In its four-year, five season run, Steven Universe has captured the hearts and minds of fans worldwide. Drawing inspiration from and referencing things like Sailor Moon, Dragon Ball Z, Jem & The Holograms, Revolutionary Girl Utena and even Neon Genesis Evangelion, Rebecca Sugar’s labor of love is as good as it comes. As well as the show handles action and comedy, it excels as a character drama; it’s best episodes aren’t particularly its funniest or flashiest, but the ones that hit the closest to home and let the viewer understand and connect to characters and their interpersonal relationships.
Take the episode “Mr. Greg”, for example. Steven’s father, and the all around best member of the supporting cast, Greg Universe, hits it big when one of his songs is sold as a jingle for a burger joint, making him a millionaire. The money doesn’t change his life that much – he still opts to live in his van and run Beach City’s car wash – its real purpose is to engineer a conversation with Pearl, who has acted as both a maternal surrogate to Steven in the absence of his mother, Rose, and a romantic rival to Greg for her affection when she was around. Greg and Pearl have been at odds for some two decades, ever since Greg arrived in Beach City and swept the statuesque stunner off her feet with a song and essentially leaving Pearl on her own. In “Mr. Greg”, the show trades its typical structure for a Broadway-style musical that finally lays everything bare between Pearl and Greg and allows them to finally bury an 18 year hatchet. It’s an episode where no progression happens in terms of plot, but the characters get to grow and develop and it’s just as valuable; Steven Universe tends to do this a lot, particularly in the episodes “Island Adventure”,”Story For Steven”, “On the Run”, and “Mindful Education”, for example.
The most recent batch of episodes does this exceptionally well, handling the fallout from Steven’s excursion to his ancestral home planet and how his best friend/teammate/romantic interest Connie copes with the insane risk he took in going there alone, as well as how his friend and Beach City’s favorite Donut Girl, Sadie is dealing with the absence of her friend/coworker/boyfriend? Lars, who unwillingly tagged along and is now effectively trapped in space (and kind of a zombie but hey, that’s neither here nor there). Steven and Connie’s situation is not only an accurate representation of growing pains in any relationship, platonic or otherwise, but is almost a perfect parallel to what happened between them in the season two premiere, “Full Disclosure”.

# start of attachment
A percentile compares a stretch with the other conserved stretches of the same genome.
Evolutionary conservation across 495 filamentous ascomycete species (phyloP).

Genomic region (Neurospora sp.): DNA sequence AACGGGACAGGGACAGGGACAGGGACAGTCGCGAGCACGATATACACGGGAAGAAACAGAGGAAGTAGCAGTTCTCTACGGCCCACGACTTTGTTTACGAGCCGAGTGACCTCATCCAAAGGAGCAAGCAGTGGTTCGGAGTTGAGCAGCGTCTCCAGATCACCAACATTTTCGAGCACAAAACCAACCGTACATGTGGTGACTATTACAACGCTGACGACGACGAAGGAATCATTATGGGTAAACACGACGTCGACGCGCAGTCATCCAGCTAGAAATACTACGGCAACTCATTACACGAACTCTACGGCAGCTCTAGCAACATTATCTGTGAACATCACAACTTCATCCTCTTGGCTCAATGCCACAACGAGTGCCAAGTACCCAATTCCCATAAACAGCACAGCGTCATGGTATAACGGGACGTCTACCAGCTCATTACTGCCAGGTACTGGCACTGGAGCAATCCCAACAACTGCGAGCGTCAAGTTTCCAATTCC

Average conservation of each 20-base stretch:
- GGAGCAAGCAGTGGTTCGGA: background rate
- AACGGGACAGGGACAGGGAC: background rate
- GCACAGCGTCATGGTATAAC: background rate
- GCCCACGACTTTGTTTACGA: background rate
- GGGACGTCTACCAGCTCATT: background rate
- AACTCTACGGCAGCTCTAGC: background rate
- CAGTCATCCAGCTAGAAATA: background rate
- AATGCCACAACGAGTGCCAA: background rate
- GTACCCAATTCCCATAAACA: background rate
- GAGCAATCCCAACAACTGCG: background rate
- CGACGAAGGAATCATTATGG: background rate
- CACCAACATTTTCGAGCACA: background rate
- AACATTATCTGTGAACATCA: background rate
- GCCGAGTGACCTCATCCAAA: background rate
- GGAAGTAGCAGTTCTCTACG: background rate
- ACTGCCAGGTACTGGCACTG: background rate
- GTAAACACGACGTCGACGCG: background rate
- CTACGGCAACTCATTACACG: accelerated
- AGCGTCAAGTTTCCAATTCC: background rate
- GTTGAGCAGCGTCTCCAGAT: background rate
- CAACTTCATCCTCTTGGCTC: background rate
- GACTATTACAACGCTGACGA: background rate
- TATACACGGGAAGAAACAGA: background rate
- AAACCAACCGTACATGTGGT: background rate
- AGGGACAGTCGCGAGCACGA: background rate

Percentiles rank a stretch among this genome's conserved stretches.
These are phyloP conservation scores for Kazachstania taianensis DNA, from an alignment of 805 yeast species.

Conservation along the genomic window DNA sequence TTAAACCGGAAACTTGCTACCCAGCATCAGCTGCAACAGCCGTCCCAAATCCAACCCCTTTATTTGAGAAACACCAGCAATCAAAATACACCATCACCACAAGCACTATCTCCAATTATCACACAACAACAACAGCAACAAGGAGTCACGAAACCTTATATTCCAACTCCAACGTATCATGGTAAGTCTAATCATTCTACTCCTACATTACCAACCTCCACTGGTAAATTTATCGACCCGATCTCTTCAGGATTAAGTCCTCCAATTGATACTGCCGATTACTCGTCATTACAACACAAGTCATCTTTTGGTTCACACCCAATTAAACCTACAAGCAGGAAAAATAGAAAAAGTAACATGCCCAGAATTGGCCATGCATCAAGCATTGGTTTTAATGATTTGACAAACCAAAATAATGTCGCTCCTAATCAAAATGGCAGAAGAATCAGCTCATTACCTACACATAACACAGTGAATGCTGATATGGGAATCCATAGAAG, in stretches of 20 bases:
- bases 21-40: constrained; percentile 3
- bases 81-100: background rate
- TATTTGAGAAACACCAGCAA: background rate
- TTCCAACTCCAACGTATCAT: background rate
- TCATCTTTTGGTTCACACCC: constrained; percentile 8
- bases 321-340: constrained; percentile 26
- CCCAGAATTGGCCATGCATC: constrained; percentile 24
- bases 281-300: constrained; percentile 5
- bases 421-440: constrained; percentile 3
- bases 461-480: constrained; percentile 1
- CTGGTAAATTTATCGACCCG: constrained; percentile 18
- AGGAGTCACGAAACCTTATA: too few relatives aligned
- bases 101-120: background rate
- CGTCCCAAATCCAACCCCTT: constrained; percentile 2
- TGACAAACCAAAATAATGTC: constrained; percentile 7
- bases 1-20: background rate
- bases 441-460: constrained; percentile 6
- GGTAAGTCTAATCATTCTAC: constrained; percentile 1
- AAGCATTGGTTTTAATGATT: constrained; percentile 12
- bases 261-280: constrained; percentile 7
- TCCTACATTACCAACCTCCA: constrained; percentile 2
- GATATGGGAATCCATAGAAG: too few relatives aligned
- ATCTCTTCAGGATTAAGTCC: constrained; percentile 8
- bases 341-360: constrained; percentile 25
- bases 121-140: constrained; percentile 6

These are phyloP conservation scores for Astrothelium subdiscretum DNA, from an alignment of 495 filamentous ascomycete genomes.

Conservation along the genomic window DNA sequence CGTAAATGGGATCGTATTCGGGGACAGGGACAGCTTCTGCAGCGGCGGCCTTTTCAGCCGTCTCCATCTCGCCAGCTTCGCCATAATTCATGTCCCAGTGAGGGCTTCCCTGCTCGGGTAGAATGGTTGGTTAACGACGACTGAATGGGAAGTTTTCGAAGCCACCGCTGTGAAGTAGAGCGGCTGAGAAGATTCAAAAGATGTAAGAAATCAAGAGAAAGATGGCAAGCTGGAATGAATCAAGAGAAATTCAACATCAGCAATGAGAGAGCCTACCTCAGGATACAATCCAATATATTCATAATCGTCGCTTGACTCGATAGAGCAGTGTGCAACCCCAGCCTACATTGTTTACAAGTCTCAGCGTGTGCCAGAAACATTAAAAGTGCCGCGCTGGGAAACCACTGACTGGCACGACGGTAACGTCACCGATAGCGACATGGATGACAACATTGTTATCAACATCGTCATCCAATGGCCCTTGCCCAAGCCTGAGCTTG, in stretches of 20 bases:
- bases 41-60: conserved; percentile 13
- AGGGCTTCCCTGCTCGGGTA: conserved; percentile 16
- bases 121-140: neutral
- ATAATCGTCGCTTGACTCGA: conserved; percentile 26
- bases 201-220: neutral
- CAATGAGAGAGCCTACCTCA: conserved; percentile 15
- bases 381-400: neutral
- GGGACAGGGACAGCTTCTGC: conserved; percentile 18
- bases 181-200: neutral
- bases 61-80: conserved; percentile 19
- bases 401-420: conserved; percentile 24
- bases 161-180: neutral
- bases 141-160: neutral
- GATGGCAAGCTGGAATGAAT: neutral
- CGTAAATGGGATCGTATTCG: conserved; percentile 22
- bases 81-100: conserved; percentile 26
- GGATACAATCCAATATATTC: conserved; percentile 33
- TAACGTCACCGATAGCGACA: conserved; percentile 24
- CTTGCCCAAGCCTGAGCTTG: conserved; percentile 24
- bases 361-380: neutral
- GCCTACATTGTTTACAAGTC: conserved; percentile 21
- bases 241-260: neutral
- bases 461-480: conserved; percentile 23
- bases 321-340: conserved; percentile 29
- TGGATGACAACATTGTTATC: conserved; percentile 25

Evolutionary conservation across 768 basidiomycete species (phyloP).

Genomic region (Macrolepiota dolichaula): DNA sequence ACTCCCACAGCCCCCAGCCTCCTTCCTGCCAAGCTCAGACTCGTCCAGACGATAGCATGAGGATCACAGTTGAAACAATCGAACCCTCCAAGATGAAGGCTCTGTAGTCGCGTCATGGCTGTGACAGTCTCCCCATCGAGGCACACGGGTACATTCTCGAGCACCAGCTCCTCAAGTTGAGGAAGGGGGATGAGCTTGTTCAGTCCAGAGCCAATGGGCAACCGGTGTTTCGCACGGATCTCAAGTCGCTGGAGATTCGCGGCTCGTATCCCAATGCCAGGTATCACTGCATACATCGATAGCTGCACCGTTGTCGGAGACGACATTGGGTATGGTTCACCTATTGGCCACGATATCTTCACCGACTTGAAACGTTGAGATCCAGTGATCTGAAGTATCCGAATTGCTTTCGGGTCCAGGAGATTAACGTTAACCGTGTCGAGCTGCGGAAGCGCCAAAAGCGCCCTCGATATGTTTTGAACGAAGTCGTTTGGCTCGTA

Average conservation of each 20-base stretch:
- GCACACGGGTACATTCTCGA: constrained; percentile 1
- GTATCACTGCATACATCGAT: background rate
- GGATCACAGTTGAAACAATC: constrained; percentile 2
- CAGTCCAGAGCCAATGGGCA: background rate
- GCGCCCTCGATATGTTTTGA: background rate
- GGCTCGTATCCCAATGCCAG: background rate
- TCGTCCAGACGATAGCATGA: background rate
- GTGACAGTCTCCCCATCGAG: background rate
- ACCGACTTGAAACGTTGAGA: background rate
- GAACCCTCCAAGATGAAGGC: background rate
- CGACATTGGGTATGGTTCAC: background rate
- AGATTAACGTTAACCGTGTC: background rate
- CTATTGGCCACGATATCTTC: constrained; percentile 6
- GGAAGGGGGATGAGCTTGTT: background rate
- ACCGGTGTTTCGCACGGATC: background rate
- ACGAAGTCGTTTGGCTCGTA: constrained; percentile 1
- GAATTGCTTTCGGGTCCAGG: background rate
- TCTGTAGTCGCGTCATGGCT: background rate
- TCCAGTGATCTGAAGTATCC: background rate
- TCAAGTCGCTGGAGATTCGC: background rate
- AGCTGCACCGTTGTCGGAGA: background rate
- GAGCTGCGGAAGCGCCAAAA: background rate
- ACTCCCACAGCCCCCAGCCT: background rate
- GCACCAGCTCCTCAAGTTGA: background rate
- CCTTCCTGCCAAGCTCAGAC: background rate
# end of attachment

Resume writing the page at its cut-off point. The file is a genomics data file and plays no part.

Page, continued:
In that episode, Steven returns after being a prisoner of the hostile Homeworld Gem, Jasper, and is left to grapple with whether to tell her what happened and essentially involving her in it, or to leave her in the dark and avoid her, in order to protect her. He does eventually resolve to tell her and promises they’ll always be a team, but only after not answering any of her calls or texts messages and physically hiding from her for a full day. However, after Steven breaks that promise during the “Wanted” event in order to protect Connie and the rest of Beach City from a problem he inadvertently caused, the shoe is on the other foot. Now Connie is avoiding him, and he’s left under the weight of his own self-sacrifice. After all, he did do the right thing, but at what cost?
Through every single thing Steven has witnessed, Connie has been his closest confidant. She’s his only friend his age that he can talk to about it – he’s younger than the Cool Kids, but older than Onion, who isn’t much of a talker in the first place – and she’s been more directly involved with everything ever since she gained the ability to fuse with Steven back in “Alone Together” and learned how to fight in the season two episode “Sworn to the Sword”. Their relationship is important to both of them and just as important to the viewer; through the five episodes this spat takes place, it was the primary driver of my interest. I wanted to see them get through it and come out clean on the other side, even more so than I wanted to see how Steven would get back to Earth from Homeworld in the previous five, because it’s treated with equal importance.
Steven Universe puts a heavy emphasis on its characters and makes them its primary thrust. The plot and larger mythos is important but it wouldn’t matter if the cast and their interplay with one another wasn’t treated with the reverence that it is. Rose isn’t as important without the impact she left on Greg an Pearl’s lives, or Steven’s own internal conflict about her. Steven himself isn’t nearly as good of a character without the way he plays off of Connie, which is reflected in the way they fight, covering each other’s weaknesses by fighting as individuals with Steven’s shield and Connie’s sword, or using both while fusing to become Stevonnie and fighting as a physically stronger person. As a matter of fact, Stevonnie only exists when the two of them are in perfect sync, a character that is a living representation of how close their bond is and is literally the strongest version of them. The level of importance and respect that their relationship, among all others in Steven Universe are given, is the biggest reason that it remains Cartoon Network’s best.
Then again, maybe I’m over analyzing things.